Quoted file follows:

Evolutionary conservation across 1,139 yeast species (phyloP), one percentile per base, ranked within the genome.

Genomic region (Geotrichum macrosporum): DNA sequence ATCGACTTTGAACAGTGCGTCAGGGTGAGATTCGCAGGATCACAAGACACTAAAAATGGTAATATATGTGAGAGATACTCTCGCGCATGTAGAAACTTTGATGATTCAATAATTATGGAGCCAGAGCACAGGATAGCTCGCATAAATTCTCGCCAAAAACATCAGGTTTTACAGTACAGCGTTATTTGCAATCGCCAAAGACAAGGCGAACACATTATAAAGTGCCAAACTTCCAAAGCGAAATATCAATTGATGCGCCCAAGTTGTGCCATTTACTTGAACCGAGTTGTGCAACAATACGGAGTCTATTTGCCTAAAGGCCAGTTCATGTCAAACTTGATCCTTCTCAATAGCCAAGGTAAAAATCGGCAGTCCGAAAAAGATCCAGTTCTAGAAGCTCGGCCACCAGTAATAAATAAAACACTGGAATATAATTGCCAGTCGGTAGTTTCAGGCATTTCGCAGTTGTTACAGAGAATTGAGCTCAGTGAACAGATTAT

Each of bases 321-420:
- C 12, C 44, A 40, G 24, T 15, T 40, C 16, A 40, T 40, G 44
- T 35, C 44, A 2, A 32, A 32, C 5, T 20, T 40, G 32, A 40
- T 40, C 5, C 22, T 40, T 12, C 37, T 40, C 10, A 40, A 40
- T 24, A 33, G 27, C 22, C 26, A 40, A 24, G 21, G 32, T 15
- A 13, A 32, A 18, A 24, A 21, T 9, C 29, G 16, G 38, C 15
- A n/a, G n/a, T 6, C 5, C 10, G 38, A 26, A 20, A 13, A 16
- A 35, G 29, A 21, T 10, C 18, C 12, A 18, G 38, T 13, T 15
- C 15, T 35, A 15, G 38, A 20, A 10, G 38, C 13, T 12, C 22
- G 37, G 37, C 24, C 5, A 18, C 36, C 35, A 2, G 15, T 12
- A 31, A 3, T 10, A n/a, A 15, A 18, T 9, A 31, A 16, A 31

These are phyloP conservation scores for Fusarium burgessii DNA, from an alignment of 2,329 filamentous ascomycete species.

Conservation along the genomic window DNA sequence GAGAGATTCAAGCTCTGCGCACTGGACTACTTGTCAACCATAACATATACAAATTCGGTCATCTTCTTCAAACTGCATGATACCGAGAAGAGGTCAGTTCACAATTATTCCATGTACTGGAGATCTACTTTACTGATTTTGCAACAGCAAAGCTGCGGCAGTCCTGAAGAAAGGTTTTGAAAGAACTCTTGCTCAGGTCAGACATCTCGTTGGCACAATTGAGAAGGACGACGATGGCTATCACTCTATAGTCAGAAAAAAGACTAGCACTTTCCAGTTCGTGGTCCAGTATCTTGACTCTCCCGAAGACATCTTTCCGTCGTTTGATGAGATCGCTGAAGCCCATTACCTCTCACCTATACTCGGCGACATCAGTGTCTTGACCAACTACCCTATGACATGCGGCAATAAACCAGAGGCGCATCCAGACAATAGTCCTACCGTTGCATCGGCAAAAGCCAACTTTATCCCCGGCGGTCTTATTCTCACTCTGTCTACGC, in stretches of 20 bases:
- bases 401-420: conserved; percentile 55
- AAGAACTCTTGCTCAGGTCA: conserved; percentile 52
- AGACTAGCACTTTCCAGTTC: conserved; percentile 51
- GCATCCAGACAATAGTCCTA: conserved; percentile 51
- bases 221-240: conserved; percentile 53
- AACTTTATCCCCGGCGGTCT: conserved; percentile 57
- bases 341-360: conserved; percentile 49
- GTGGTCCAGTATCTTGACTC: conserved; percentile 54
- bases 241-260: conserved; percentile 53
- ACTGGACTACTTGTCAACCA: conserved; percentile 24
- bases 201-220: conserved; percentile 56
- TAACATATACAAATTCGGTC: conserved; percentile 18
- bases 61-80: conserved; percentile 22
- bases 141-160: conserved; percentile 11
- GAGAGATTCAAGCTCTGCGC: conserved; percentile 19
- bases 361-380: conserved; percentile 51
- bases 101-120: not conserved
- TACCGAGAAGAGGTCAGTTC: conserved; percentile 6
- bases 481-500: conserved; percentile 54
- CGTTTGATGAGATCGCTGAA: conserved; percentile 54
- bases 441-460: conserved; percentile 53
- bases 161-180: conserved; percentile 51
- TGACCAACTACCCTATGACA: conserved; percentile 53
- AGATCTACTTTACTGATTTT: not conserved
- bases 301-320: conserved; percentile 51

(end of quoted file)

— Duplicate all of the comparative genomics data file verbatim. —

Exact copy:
Evolutionary conservation across 1,139 yeast species (phyloP), one percentile per base, ranked within the genome.

Genomic region (Geotrichum macrosporum): DNA sequence ATCGACTTTGAACAGTGCGTCAGGGTGAGATTCGCAGGATCACAAGACACTAAAAATGGTAATATATGTGAGAGATACTCTCGCGCATGTAGAAACTTTGATGATTCAATAATTATGGAGCCAGAGCACAGGATAGCTCGCATAAATTCTCGCCAAAAACATCAGGTTTTACAGTACAGCGTTATTTGCAATCGCCAAAGACAAGGCGAACACATTATAAAGTGCCAAACTTCCAAAGCGAAATATCAATTGATGCGCCCAAGTTGTGCCATTTACTTGAACCGAGTTGTGCAACAATACGGAGTCTATTTGCCTAAAGGCCAGTTCATGTCAAACTTGATCCTTCTCAATAGCCAAGGTAAAAATCGGCAGTCCGAAAAAGATCCAGTTCTAGAAGCTCGGCCACCAGTAATAAATAAAACACTGGAATATAATTGCCAGTCGGTAGTTTCAGGCATTTCGCAGTTGTTACAGAGAATTGAGCTCAGTGAACAGATTAT

Each of bases 321-420:
- C 12, C 44, A 40, G 24, T 15, T 40, C 16, A 40, T 40, G 44
- T 35, C 44, A 2, A 32, A 32, C 5, T 20, T 40, G 32, A 40
- T 40, C 5, C 22, T 40, T 12, C 37, T 40, C 10, A 40, A 40
- T 24, A 33, G 27, C 22, C 26, A 40, A 24, G 21, G 32, T 15
- A 13, A 32, A 18, A 24, A 21, T 9, C 29, G 16, G 38, C 15
- A n/a, G n/a, T 6, C 5, C 10, G 38, A 26, A 20, A 13, A 16
- A 35, G 29, A 21, T 10, C 18, C 12, A 18, G 38, T 13, T 15
- C 15, T 35, A 15, G 38, A 20, A 10, G 38, C 13, T 12, C 22
- G 37, G 37, C 24, C 5, A 18, C 36, C 35, A 2, G 15, T 12
- A 31, A 3, T 10, A n/a, A 15, A 18, T 9, A 31, A 16, A 31

These are phyloP conservation scores for Fusarium burgessii DNA, from an alignment of 2,329 filamentous ascomycete species.

Conservation along the genomic window DNA sequence GAGAGATTCAAGCTCTGCGCACTGGACTACTTGTCAACCATAACATATACAAATTCGGTCATCTTCTTCAAACTGCATGATACCGAGAAGAGGTCAGTTCACAATTATTCCATGTACTGGAGATCTACTTTACTGATTTTGCAACAGCAAAGCTGCGGCAGTCCTGAAGAAAGGTTTTGAAAGAACTCTTGCTCAGGTCAGACATCTCGTTGGCACAATTGAGAAGGACGACGATGGCTATCACTCTATAGTCAGAAAAAAGACTAGCACTTTCCAGTTCGTGGTCCAGTATCTTGACTCTCCCGAAGACATCTTTCCGTCGTTTGATGAGATCGCTGAAGCCCATTACCTCTCACCTATACTCGGCGACATCAGTGTCTTGACCAACTACCCTATGACATGCGGCAATAAACCAGAGGCGCATCCAGACAATAGTCCTACCGTTGCATCGGCAAAAGCCAACTTTATCCCCGGCGGTCTTATTCTCACTCTGTCTACGC, in stretches of 20 bases:
- bases 401-420: conserved; percentile 55
- AAGAACTCTTGCTCAGGTCA: conserved; percentile 52
- AGACTAGCACTTTCCAGTTC: conserved; percentile 51
- GCATCCAGACAATAGTCCTA: conserved; percentile 51
- bases 221-240: conserved; percentile 53
- AACTTTATCCCCGGCGGTCT: conserved; percentile 57
- bases 341-360: conserved; percentile 49
- GTGGTCCAGTATCTTGACTC: conserved; percentile 54
- bases 241-260: conserved; percentile 53
- ACTGGACTACTTGTCAACCA: conserved; percentile 24
- bases 201-220: conserved; percentile 56
- TAACATATACAAATTCGGTC: conserved; percentile 18
- bases 61-80: conserved; percentile 22
- bases 141-160: conserved; percentile 11
- GAGAGATTCAAGCTCTGCGC: conserved; percentile 19
- bases 361-380: conserved; percentile 51
- bases 101-120: not conserved
- TACCGAGAAGAGGTCAGTTC: conserved; percentile 6
- bases 481-500: conserved; percentile 54
- CGTTTGATGAGATCGCTGAA: conserved; percentile 54
- bases 441-460: conserved; percentile 53
- bases 161-180: conserved; percentile 51
- TGACCAACTACCCTATGACA: conserved; percentile 53
- AGATCTACTTTACTGATTTT: not conserved
- bases 301-320: conserved; percentile 51